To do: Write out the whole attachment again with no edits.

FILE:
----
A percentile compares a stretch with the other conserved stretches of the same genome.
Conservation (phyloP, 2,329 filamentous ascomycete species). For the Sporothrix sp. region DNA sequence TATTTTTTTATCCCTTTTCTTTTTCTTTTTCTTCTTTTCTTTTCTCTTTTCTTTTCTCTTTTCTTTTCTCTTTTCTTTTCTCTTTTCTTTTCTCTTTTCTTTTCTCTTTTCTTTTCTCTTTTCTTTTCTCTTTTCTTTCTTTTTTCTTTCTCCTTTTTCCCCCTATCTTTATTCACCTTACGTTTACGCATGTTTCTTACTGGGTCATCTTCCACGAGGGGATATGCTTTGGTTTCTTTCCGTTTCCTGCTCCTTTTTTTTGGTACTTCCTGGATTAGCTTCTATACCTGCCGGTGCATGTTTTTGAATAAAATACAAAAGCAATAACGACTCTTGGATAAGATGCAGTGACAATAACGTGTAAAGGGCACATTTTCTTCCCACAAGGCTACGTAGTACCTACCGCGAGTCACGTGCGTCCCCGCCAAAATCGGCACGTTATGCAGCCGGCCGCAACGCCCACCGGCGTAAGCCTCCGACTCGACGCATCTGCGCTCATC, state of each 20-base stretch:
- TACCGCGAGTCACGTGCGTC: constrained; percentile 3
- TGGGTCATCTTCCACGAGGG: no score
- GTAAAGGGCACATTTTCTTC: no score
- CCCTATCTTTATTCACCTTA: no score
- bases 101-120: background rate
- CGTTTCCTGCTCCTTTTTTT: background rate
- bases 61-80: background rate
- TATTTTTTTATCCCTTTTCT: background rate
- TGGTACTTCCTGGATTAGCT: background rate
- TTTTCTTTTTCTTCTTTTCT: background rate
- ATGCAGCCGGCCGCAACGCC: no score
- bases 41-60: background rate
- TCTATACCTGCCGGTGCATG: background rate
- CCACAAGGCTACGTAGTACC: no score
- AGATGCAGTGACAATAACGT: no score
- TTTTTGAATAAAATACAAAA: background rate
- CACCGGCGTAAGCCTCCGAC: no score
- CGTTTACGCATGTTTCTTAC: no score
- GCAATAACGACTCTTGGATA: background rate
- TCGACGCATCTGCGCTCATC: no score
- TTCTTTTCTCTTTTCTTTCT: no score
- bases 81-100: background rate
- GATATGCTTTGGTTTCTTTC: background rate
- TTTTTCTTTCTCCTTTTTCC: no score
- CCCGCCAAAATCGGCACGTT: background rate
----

A percentile compares a stretch with the other conserved stretches of the same genome.
Conservation (phyloP, 2,329 filamentous ascomycete species). For the Sporothrix sp. region DNA sequence TATTTTTTTATCCCTTTTCTTTTTCTTTTTCTTCTTTTCTTTTCTCTTTTCTTTTCTCTTTTCTTTTCTCTTTTCTTTTCTCTTTTCTTTTCTCTTTTCTTTTCTCTTTTCTTTTCTCTTTTCTTTTCTCTTTTCTTTCTTTTTTCTTTCTCCTTTTTCCCCCTATCTTTATTCACCTTACGTTTACGCATGTTTCTTACTGGGTCATCTTCCACGAGGGGATATGCTTTGGTTTCTTTCCGTTTCCTGCTCCTTTTTTTTGGTACTTCCTGGATTAGCTTCTATACCTGCCGGTGCATGTTTTTGAATAAAATACAAAAGCAATAACGACTCTTGGATAAGATGCAGTGACAATAACGTGTAAAGGGCACATTTTCTTCCCACAAGGCTACGTAGTACCTACCGCGAGTCACGTGCGTCCCCGCCAAAATCGGCACGTTATGCAGCCGGCCGCAACGCCCACCGGCGTAAGCCTCCGACTCGACGCATCTGCGCTCATC, state of each 20-base stretch:
- TACCGCGAGTCACGTGCGTC: constrained; percentile 3
- TGGGTCATCTTCCACGAGGG: no score
- GTAAAGGGCACATTTTCTTC: no score
- CCCTATCTTTATTCACCTTA: no score
- bases 101-120: background rate
- CGTTTCCTGCTCCTTTTTTT: background rate
- bases 61-80: background rate
- TATTTTTTTATCCCTTTTCT: background rate
- TGGTACTTCCTGGATTAGCT: background rate
- TTTTCTTTTTCTTCTTTTCT: background rate
- ATGCAGCCGGCCGCAACGCC: no score
- bases 41-60: background rate
- TCTATACCTGCCGGTGCATG: background rate
- CCACAAGGCTACGTAGTACC: no score
- AGATGCAGTGACAATAACGT: no score
- TTTTTGAATAAAATACAAAA: background rate
- CACCGGCGTAAGCCTCCGAC: no score
- CGTTTACGCATGTTTCTTAC: no score
- GCAATAACGACTCTTGGATA: background rate
- TCGACGCATCTGCGCTCATC: no score
- TTCTTTTCTCTTTTCTTTCT: no score
- bases 81-100: background rate
- GATATGCTTTGGTTTCTTTC: background rate
- TTTTTCTTTCTCCTTTTTCC: no score
- CCCGCCAAAATCGGCACGTT: background rate